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  8. shadowoperator

    09/09/2015 at 20:40

    There’s a book of rap lyrics actually published by Professor Andrew DuBois (last name pronounced not DuBwah but DuBois). It’s huge, and you can get it on Amazon. I know the point of rap is to hear it, but it helps to have something (for clueless non-rap fans like me) to compare the lyrics and see how they stack up against each other.

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    • Ste J

      09/09/2015 at 20:49

      Rap is sometimes a challenge to follow when done at speed and with so much of it out there, an encyclopaedia would be handy for appreciating the sheer breadth and depth of the genre. I try free style rhymes at work which always get ridiculous within a matter of sentences.

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  9. clarepooley33

    09/09/2015 at 23:35

    Interesting review of a film I probably wouldn’t have considered watching at all. My husband’s nephew was (and probably still is) a fan of this style of music. When it first appeared it was so different and so powerful it appealed immediately to all young people – black and white. I was too old at the time and though I see what the appeal must be I don’t feel it myself.

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    • Ste J

      11/09/2015 at 13:45

      I didn’t used to be that much if a fan whilst younger but these days I do appreciate the talent some of the rappers have, to tell a story and play with words as they do. Learning of origins always makes a subject that bit more fascinating as it allows an overview into how it has progressed as a genre and the subtleties that have been added to it.

      Liked by 1 person

       
  10. macjam47

    10/09/2015 at 02:41

    Very interesting post. However, it is not a film I would watch.

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    • Ste J

      11/09/2015 at 13:48

      I doubt I would have been bothered either had I not known the group’s music, then again I am starting to explore everything just because my curiosity demands it and hopefully will continue to dabble in everything just because its there.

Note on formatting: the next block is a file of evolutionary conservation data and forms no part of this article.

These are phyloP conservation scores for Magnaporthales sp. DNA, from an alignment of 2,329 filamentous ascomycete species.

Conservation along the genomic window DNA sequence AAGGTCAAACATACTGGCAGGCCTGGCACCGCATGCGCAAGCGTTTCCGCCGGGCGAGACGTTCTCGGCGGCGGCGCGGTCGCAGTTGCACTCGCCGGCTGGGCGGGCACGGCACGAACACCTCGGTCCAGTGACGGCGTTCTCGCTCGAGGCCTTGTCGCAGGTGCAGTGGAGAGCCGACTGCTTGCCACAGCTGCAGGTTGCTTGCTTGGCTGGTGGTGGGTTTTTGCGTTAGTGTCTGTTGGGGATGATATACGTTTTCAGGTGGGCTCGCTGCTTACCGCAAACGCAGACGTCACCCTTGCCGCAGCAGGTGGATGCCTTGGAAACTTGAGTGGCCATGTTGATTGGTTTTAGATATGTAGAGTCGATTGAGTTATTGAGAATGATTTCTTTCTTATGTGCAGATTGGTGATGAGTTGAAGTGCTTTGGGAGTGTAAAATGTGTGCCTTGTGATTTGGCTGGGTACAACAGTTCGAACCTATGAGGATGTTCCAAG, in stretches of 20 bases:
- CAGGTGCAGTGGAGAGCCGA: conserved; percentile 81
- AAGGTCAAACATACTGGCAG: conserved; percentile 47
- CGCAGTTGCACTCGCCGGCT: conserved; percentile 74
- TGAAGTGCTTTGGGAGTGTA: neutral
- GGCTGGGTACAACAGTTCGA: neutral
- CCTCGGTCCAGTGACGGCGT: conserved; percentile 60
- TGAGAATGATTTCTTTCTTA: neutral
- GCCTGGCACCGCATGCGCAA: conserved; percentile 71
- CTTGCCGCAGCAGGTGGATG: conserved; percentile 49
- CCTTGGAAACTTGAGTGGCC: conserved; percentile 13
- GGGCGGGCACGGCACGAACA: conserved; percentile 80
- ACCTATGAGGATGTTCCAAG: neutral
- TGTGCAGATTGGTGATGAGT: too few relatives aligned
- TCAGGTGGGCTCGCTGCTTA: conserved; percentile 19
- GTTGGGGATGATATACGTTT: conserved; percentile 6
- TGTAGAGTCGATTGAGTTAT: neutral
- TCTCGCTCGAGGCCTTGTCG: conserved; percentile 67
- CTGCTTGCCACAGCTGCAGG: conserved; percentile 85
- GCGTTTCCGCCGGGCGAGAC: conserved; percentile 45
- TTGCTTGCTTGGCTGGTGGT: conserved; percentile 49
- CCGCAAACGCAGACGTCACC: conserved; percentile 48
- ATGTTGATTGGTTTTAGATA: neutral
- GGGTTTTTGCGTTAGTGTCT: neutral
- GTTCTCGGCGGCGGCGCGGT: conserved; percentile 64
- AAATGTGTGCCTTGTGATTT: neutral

Liked by 1 person

       
  11. leapingtracks

    12/09/2015 at 17:12

    ‘out enjoying life’ – steady on, old bean! Each to their own and all that, but I’ve never managed to warm to hip hop/rapping etc as a preferred listen, although I can admire the musicality and verbal skill.

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    • Ste J

      12/09/2015 at 20:52

      Enjoying life and bank holiday aren’t always two words that go together but they did this time and like an eclipse it was well worth stopping, to get involved. I always find that if the words actually mean something it is more preferable to the whinging about women and money…two things I tend not to whinge about, well not in a career making sense anyway, lol!

      Liked by 1 person

       
  12. RoSy

    23/10/2015 at 20:18

    I guess my mind just filled in the blanks from having lived through this era of music & scandal on the lyrics.
    The movie probably barely hit the surface of how things went down since there is simply too much to get into with the time allowed.
    I remember the music from back in the day – so I kinda’ went back in time with this one.
    BTW – Hubby & I hit the theater on a $5 Tuesday. And – we had our cinema bucket & cup for our popcorn & drink. So- it was a cheap date. LOL

    Like

     
    • Ste J

      23/10/2015 at 20:34

      I did think that a lot of the important bits were pushed out but then some of the band were producing so had an influence in the direction of it, a less biased more integrated film would have been more fascinating and shown more of the impact the band had in terms of the politics of the situation.

      $5 is unbelievably cheap, I’m going to the wrong cinema…in the wrong country, on the wrong continent lol.

      Liked by 1 person